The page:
Growing Leeks

growing leeks in the garden

image source:

ripe leek with white lower stem

Ideally, leek stems will be long and white at harvest time. The white part is where the stem was blanched underground, hidden from sunlight.

Grace your dinner table with an easy-to-grow, elegant onion cousin: the leek. Sweet and mild, leeks are gentle on the digestive system and play the role of onion in dishes, only toned down. Unlike onions, leeks don’t produce bulbs, but stash their flavor in thick, juicy stems that look similar to giant scallions. Leafy stems are pretty, and growing leeks doesn’t require much room in the garden.

In the supermarket, leeks cost a premium; harvested from the garden, they’re a bargain. Leeks are most famous for leek and potato soup, but they’re also good steamed like asparagus, oven-roasted, chopped in quiche, or wrapped in ham and baked (perhaps with a little cheese on top).

Frost-tolerant leeks thrive in cool weather. In zones 7 and warmer, plants can overwinter in the ground, making them perfect for fall planting. In northerly zones, tuck plants into beds in early spring, as soon as soil can be worked.

Soil, Planting, and Care

Separate the leek seedlings to plant each individually in the garden.

Remove leek seedlings from their Bonnie pot and gently coax them apart, then plant separately.

Plant leeks in a sunny spot in soil that is fertile and well-drained. Leeks thrive in traditional garden beds, raised beds, or even in tall containers, so choose whatever works best for you. Space leeks 6 inches apart when planting.

Leeks need two things to thrive: lots of nitrogen and consistent soil moisture. If possible, add compost or organic fertilizer to the leek bed the season prior to planting. Otherwise, work make a point to work organic matter into the ground a few days before planting.

To produce a succulent white stem, leeks must be blanched — in other words, covered or hidden from the sun. To do this, plant leeks into deep holes. (Deeper planting yields a more drought-resistant plant, too.) Create a narrow trench 6 to 8 inches deep, then tuck seedlings into the trench, adding soil back so it comes up to the base of the first green leaf. Water well.

Leek seedlings should be planted deeply up to the point where the leaves separate.

Bury the plants up to the point where the foliage arises from the stem, but not so deep that soil gets into the folds between the leaves.

After planting, mulch the bed with straw or some other organic material to help soil retain moisture. Soak newly planted leeks with a liquid fertilizer such as Bonnie Herb & Vegetable Plant Food. Water leeks as needed until plants are established. After that, plants require an inch of water a week, either through rainfall or irrigation. Inconsistent moisture yields tough stems. Continue fertilizing plants with liquid plant food every week or so during the growing season.

As leeks grow, mound the soil from the trench around stems, beginning when stems are 1 inch thick.


Leeks and kale grow in the snow in the garden. They are two of the most cold hardy vegetable plants.

Leeks are cold-hardy down to about 5 degrees. Northern gardeners often “store” their leeks in the ground through winter (snow acts as an insulator), pulling them as needed.

Soil that tumbles into leaf folds can wind up trapped between skin layers in the stem. To keep this from happening you can slip a section of paper tube, such as from toilet tissue or paper towels, over the plants while they are still young as early as planting time. The tube will rot over the growing season, but will help prevent soil from getting into leaf bases during early growth.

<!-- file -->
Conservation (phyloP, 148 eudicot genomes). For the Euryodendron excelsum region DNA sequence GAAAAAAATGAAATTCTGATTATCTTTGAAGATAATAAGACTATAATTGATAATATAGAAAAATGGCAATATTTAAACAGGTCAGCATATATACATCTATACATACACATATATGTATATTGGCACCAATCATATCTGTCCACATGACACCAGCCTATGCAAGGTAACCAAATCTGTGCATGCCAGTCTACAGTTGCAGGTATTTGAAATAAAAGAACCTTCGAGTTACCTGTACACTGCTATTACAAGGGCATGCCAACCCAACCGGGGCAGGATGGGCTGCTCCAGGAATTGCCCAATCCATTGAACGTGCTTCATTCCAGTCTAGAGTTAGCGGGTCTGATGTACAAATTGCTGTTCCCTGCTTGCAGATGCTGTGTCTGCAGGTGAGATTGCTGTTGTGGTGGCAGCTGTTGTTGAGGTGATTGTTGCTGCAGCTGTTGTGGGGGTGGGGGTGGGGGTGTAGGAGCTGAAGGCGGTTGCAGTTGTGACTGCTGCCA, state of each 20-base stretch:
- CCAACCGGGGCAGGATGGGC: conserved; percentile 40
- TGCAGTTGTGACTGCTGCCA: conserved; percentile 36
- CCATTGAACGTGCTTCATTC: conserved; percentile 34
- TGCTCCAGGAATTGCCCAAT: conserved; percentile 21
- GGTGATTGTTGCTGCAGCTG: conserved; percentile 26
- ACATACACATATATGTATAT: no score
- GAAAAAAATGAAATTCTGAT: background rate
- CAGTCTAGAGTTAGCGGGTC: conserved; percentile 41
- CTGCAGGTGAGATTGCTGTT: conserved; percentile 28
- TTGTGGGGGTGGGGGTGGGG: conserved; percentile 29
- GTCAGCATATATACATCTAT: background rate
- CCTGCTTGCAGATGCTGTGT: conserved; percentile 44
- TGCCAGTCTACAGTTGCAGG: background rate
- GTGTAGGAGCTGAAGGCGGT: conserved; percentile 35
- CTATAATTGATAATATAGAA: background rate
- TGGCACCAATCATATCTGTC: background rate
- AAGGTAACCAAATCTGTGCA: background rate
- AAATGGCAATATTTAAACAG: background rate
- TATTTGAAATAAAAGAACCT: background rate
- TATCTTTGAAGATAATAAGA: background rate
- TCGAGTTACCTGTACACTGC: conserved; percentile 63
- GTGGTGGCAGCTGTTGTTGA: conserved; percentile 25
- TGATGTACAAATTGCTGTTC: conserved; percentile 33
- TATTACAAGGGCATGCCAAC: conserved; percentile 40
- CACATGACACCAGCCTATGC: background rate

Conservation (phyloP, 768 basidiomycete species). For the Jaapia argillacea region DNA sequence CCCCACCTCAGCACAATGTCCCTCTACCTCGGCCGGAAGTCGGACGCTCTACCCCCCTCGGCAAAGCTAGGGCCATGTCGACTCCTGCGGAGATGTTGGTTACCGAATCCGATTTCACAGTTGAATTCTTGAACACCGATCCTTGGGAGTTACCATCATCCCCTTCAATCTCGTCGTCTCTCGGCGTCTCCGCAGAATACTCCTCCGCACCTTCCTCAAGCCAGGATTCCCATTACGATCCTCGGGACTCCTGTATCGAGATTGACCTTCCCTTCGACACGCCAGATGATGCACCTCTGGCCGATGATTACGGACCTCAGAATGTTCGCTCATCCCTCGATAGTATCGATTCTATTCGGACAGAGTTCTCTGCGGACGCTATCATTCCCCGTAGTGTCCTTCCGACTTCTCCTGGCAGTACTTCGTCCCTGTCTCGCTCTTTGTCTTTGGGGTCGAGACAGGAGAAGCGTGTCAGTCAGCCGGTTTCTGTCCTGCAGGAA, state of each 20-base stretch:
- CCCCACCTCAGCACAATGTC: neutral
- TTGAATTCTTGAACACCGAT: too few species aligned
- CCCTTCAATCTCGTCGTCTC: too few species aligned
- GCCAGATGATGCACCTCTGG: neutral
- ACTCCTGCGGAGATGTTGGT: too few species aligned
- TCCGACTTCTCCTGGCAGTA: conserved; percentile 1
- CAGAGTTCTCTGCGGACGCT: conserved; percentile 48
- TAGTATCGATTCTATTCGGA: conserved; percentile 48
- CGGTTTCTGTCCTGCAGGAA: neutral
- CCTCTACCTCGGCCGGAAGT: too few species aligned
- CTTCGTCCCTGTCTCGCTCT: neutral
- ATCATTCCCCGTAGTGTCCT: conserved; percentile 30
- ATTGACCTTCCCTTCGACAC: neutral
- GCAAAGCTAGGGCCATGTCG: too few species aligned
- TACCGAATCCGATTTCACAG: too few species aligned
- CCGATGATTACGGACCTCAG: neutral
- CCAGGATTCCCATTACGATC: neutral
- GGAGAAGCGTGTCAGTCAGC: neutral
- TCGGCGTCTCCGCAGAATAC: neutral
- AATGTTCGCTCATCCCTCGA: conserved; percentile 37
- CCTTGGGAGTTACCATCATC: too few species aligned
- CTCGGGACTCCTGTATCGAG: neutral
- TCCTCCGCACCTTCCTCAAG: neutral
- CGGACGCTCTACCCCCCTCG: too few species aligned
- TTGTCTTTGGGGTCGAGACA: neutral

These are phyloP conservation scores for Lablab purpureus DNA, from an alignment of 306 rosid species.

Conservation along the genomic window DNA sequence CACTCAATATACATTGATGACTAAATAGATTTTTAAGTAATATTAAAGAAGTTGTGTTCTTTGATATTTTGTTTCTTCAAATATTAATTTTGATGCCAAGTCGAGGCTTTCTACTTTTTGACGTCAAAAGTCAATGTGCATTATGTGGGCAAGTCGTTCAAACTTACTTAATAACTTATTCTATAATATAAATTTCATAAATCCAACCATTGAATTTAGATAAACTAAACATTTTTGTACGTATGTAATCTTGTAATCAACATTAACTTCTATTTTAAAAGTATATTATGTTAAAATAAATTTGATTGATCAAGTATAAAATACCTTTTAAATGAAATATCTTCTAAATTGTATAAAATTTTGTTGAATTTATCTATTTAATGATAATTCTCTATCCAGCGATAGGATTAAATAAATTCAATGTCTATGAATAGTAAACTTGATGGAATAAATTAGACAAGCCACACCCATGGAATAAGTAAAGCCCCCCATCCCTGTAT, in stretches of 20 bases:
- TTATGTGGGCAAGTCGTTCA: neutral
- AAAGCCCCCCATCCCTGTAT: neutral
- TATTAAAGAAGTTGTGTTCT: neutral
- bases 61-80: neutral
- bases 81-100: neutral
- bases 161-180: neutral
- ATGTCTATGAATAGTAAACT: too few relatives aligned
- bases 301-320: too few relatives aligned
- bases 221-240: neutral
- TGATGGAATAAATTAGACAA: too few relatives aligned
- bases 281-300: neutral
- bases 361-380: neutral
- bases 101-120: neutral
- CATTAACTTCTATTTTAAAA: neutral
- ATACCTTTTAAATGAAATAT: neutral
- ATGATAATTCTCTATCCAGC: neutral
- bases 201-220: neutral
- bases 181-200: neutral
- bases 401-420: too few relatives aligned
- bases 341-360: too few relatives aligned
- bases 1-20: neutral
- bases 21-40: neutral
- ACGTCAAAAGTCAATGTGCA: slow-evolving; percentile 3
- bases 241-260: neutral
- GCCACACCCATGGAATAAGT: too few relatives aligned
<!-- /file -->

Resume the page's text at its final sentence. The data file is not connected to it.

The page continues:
On young plants, slugs can be devastating. Gather them at night, set traps, or use biological control. If there is a lot of rain in winter or early spring, leaf rot can set in. Rot shows as white spots on leaf tips that eventually shrivel. At this point there is not much you can do except pull the rotted plants and thin the planting to increase air circulation.

In summer, orange pustules on leaves indicate leek rust, which is worse in wet growing seasons. Remove affected foliage; later maturing foliage will be healthy.

Because they are so cold-hardy, you could find that you still have leeks left in the garden that have made it though the winter, planted many months before. At this point, dig them because they will throw up a bloom stalk that ruins the fleshy texture of the stem.

Harvest and Storage

Leeks growing in a garden have long leaves. They are members of the onion family.

Leeks are members of the onion family with long, cold-hardy, strap-like leaves.

You can start pulling leeks from the ground just about anytime. Typically, you’d let them get least 1 inch or larger in diameter for the big white stems, but you can dig young ones to eat like scallions. If the soil is moist, they may just pull right out of the ground. If they resist, use a spading fork to loosen soil and then gently pull leeks by grabbing them at their base.

In zones 7 and warmer, you should be able to harvest leeks all winter long.

In colder areas, extend the harvest season by mulching deeply around plants (up to 1 foot deep) before a hard freeze. You could continue harvesting leeks until they are locked frozen into the ground, but don’t let that happen. Dig them first and store.

Wash the stems thoroughly to remove soil and grit that may have collected between the leaves.

For short-term storage (up to one week), tuck stems into an airtight plastic bag and place in the refrigerator crisper. For longer storage in coldest zones, dig leeks with roots attached. Cut leaves back until just an inch of green remains on each leaf. Place stems in a box (root side down) and pack with sawdust, clean sand, or vermiculite. Keep the packing moist and store in a cool place. Stems will keep up to 8 weeks.

To freeze leeks, wash, slice, and blanch for 1 minute in boiling water. Drain, drip dry, and toss into plastic freezer bags. Add the frozen leeks to soups, stews, and other dishes.

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Should I just plant the pot of leeks like I do with other Bonnie plants?